Today, there is no cure or any meaningful therapies available for the 250,000 to 500,000 new people per year worldwide who suffer the life-altering consequences of spinal cord injury (WHO, 2013).

Yet, it is widely agreed that the world’s greatest scientists and technologists can move meaningful therapies from their labs to the clinic within the next five years.

The problem is that the breakthroughs that will treat spinal cord injury are held hostage in the minds and labs of these spectacular researchers due to pressures and systems taking their time out of the lab.

Our Approach

At the Mark Pollock Trust we want to disrupt the standard research model by supporting our collaborators to cut through factors that cause them to spend up to 80% of their time outside the lab, like chasing money and performing administrative duties. By removing these time-heavy tasks from scientists’ work weeks, we will enable them to allocate their valuable time more effectively and carry out better research, faster. And, it will give them to space to collaborate across disciplines and with others working in the field around the world.

So, we want to raise $2 million to create a hub of experts in the areas of strategic planning, research funding, program management, government relations and international coordination. This hub will support a radical rethink of how scientists and technologists run their labs, and give them back more time to spend on their individual scientific research, and to collaborate with others.

Disruption milestones


Undertaking research in our lab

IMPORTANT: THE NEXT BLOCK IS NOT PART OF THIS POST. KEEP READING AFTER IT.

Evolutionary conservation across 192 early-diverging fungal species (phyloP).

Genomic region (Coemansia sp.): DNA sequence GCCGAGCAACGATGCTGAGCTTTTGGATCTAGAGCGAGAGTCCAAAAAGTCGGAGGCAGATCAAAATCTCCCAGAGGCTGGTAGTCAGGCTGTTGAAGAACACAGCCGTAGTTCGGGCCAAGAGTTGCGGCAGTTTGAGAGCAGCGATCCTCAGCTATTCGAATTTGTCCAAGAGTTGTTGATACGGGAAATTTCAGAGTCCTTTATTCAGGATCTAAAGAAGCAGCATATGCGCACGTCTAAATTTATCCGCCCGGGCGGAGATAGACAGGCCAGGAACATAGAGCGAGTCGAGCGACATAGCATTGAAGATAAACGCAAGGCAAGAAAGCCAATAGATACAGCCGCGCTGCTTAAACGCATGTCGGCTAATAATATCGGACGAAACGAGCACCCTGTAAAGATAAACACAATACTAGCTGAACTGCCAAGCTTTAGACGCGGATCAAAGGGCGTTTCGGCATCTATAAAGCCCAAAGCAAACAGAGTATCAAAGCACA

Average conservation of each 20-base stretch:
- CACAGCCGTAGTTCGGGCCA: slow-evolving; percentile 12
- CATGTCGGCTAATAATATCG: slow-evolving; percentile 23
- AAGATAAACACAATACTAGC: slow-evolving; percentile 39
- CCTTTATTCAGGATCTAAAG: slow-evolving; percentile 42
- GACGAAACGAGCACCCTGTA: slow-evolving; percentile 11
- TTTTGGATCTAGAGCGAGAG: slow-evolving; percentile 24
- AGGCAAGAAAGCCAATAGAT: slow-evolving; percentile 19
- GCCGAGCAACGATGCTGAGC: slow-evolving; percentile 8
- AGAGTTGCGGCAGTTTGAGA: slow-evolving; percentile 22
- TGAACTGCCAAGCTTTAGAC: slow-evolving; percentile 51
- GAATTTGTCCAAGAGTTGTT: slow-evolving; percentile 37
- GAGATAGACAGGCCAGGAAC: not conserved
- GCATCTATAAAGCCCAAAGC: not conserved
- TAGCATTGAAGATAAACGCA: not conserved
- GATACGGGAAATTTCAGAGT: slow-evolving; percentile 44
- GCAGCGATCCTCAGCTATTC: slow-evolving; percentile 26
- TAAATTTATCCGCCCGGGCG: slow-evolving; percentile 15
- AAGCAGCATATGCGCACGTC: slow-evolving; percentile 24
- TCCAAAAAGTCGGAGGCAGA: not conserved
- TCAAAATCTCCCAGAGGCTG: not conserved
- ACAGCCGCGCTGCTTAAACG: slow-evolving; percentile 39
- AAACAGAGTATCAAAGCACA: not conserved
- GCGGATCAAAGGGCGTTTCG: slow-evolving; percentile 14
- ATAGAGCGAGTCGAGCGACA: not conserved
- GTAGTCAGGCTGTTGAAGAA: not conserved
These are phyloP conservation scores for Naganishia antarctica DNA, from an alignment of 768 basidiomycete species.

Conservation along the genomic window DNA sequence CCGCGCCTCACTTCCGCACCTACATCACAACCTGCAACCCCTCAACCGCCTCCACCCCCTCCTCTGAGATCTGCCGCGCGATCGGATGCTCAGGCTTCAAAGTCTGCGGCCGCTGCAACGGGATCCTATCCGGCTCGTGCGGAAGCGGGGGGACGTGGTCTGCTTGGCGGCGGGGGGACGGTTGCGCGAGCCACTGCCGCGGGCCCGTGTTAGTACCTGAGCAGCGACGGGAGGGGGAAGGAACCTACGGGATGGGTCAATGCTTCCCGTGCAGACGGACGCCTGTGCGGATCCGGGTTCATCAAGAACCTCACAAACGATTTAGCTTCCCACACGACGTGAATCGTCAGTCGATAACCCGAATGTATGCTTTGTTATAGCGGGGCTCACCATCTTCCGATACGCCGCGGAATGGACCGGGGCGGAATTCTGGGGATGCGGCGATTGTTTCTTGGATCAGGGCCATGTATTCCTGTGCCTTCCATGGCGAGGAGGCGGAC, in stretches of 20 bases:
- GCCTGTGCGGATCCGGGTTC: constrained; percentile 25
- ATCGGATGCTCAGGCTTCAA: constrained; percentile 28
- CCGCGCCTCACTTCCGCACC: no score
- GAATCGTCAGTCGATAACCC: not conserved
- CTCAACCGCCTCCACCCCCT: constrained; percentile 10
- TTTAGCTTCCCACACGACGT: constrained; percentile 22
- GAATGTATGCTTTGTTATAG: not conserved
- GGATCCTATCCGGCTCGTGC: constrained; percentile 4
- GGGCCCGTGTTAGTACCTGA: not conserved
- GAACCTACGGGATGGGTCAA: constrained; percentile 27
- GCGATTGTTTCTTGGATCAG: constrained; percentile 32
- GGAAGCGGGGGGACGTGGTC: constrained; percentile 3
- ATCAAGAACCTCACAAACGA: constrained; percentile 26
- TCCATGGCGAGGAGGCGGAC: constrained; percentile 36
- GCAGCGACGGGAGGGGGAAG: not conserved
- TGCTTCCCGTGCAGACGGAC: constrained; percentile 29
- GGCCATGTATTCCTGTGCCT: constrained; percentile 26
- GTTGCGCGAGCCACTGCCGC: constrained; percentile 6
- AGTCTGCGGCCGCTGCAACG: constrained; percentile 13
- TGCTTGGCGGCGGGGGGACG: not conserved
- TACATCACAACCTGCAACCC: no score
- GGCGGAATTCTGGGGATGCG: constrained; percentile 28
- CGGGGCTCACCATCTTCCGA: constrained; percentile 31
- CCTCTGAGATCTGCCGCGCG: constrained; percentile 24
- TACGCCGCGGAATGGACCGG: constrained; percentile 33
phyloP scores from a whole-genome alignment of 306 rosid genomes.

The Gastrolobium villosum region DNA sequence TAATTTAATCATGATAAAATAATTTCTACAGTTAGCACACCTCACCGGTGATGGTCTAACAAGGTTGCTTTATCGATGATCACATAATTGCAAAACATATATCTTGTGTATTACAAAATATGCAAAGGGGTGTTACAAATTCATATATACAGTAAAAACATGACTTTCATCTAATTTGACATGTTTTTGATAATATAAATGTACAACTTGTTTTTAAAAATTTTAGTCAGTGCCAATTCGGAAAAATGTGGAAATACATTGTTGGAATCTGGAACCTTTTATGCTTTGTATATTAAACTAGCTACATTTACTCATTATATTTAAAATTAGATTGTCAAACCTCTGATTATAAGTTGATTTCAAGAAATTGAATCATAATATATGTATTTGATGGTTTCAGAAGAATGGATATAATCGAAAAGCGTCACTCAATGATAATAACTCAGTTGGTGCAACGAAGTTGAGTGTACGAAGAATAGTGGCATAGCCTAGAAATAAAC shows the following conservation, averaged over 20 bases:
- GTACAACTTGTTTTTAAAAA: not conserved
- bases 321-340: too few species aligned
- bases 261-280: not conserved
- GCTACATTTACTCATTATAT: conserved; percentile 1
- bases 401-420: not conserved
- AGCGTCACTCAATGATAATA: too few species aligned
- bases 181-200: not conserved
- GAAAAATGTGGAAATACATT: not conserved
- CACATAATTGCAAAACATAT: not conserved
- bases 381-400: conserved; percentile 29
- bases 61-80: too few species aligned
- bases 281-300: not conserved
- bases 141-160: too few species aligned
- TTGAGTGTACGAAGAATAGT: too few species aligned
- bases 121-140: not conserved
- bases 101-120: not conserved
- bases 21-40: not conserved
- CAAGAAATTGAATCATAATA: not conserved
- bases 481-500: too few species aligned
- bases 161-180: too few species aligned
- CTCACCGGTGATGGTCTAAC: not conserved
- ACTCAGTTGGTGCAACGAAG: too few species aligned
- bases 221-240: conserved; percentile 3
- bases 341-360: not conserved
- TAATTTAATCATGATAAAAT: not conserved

Completed a 50-subject study of spinal cord excitability in a group of 25 healthy subjects and 25 paralysed subjects in Trinity College Dublin.

A picture of a set of Ekso Bionics robotic legs placed on a bench


Bringing scientists and industry together to progress the search for a cure

Launched a US-European Ekso Bionics robotics study with multiple subjects and industry involvement.

A picture of Mark walking in Ekso Bionics robotic legs in Trinity College Dublin


Creating ongoing trans-atlantic research collaborations

Mark Pollock Trust creates ongoing trans-atlantic research collaborations between Trinity College Dublin and UCLA.

Mark with his training partner Simon O’Donnell, his fiancée Simone George, sitting around a table having a discussion with a group of scientists at the Science Gallery, Dublin

Working with groundbreaking technology & data to fast-track a cure

Developed ongoing academic and industry research programmes with Microsoft, Imperial College London and University College London


Creating a first of its kind pilot study

A clinical trial at UCLA marries transcutaneous spinal electrical stimulation with the Ekso Bionics exoskeleton, meaning that Mark became the first person in the world with chronic complete paralysis to regain enough voluntary control to actively take steps in a robotic exoskeleton.


Building research collaborations with leading scientists

Built research collaborations with scientists including the world’s leading authority on electrical stimulation at UCLA, Professor V. Reggie Edgerton, and with Ekso Bionics.

A picture of Mark’s back marked with black pen along his spine and the hands of a scientist attaching electrodes to it so he can be electrically stimulated


Stress testing the early designs of Ekso Bionics robotic legs

Mark Pollock is the world’s leading test-pilot of this exoskeleton

This is an infographic which explains how fundraising money is spent on scientific research. If you click the link, it will bring you to the donate page.